It was really cool. At our wedding, she gave a speech and said something like, “I’ve always been so proud of you and I felt like everything I’ve done, you’ve been following me, and I feel like this next year, I’m getting to follow you,” and it was a really cool sentimental moment because I really did everything she did growing up. She convinced me to go to the School of American Ballet.

Forgive the question, but when did you first realize you had fidgety feet?

I always wanted to do Broadway. I always thought, once my ballet body failed me, once I didn’t look good in white tights anymore, it would be a great transition to dance around in a white tux on Broadway. But I didn’t know if it was going to be, like, mid-30s or something like that. But [Paris director] Chris Wheeldon came up to me and asked me if I could sing and I said “I think so,” and so I sang for them and they were pleased and I was like, wait, is this opportunity happening now? This isn’t how I thought it was going to be! But to have this opportunity was totally the right time and I couldn’t be more thrilled. And honestly, Broadway is so hard. Eight shows a week, it’s no joke. I don’t know if I could have done a role like this if I was in my mid to late 30s.

What’s been the most difficult change for you?

Well, I know how to prepare myself for a ballet and dancing, but vocalizing and singing onstage every night is a totally different body awareness. It’s about working to engrain a more humanistic way of being in your body as opposed to the dancer that’s always pulled up and ready to go twirl and fly. It’s grounded, it’s earthy. It’s in your body in a different way.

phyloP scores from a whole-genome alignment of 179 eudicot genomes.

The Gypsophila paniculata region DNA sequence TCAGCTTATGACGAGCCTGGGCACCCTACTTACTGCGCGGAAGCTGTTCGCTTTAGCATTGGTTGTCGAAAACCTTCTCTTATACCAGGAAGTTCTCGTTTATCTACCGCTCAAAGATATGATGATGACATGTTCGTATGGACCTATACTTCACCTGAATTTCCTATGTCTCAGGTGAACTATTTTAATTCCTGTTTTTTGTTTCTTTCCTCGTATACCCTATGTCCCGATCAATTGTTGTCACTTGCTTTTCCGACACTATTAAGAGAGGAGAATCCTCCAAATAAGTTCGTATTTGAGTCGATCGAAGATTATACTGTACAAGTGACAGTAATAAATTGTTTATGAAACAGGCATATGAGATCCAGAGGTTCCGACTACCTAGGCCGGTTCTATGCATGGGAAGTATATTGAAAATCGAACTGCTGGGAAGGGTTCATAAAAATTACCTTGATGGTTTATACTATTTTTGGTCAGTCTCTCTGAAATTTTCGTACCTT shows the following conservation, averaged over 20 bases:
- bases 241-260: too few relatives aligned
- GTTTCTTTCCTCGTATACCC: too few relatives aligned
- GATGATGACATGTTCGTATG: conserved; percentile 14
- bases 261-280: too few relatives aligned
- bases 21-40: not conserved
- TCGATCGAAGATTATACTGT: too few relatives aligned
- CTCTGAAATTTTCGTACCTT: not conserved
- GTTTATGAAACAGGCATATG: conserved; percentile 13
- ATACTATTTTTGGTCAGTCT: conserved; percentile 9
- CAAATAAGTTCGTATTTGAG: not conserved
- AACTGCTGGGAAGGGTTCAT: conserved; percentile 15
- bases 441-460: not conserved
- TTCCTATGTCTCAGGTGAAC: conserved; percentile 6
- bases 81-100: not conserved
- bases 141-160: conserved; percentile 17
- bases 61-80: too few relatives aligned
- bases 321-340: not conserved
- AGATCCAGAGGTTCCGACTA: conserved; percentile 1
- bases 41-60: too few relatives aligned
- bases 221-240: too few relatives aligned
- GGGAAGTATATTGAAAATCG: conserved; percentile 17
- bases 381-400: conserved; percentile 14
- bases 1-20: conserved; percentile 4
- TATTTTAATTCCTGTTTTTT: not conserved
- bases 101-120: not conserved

Tell me about your relationship to Gene Kelly here. This show tries to pay tribute rather than replicate, and while part of that challenge is on your director/choreographer, what was your part in that challenge?

I had to give up the idea of wanting to tap. [laughs] I really pushed to get some tap numbers in there for myself, just because that’s what I think of when I think of Gene Kelly. Just those amazing moments of tap. “I Got Rhythm” is like my favorite scene in the movie. So I worked Chris pretty hard, trying to get him to let me do it, but he stuck to his guns and he knew what he wanted, and he wanted Jerry to have a more jazz-ballet language. Which was fine with me! I’ll find some show someday that maybe I can tap in.

Did you have to pull away from Gene in your characterization of Jerry?

I didn’t want to pull away from it. I wanted to be at the center of it all, truest to myself, because if I’m going out and just trying to do what somebody else did, that’s not fun, that’s not creative. People will sniff it out and go, eh, it’s second rate, because who can compare to him? And so I wanted to stay true to who Jerry Mulligan was to me, and then on top of that, I had seen so many Gene Kelly movies and there are moments when I’ll do a step in the show and I’ll have just an image in my mind of what Gene Kelly was like on that movie screen, and kind of emulate it. I guess I just have little nods, little tips of the hat to him, because I feel like if I just try to do my own thing, I’m missing out on the fun of getting to be the next Jerry Mulligan.

What was the biggest lesson you learned from watching Gene Kelly movies?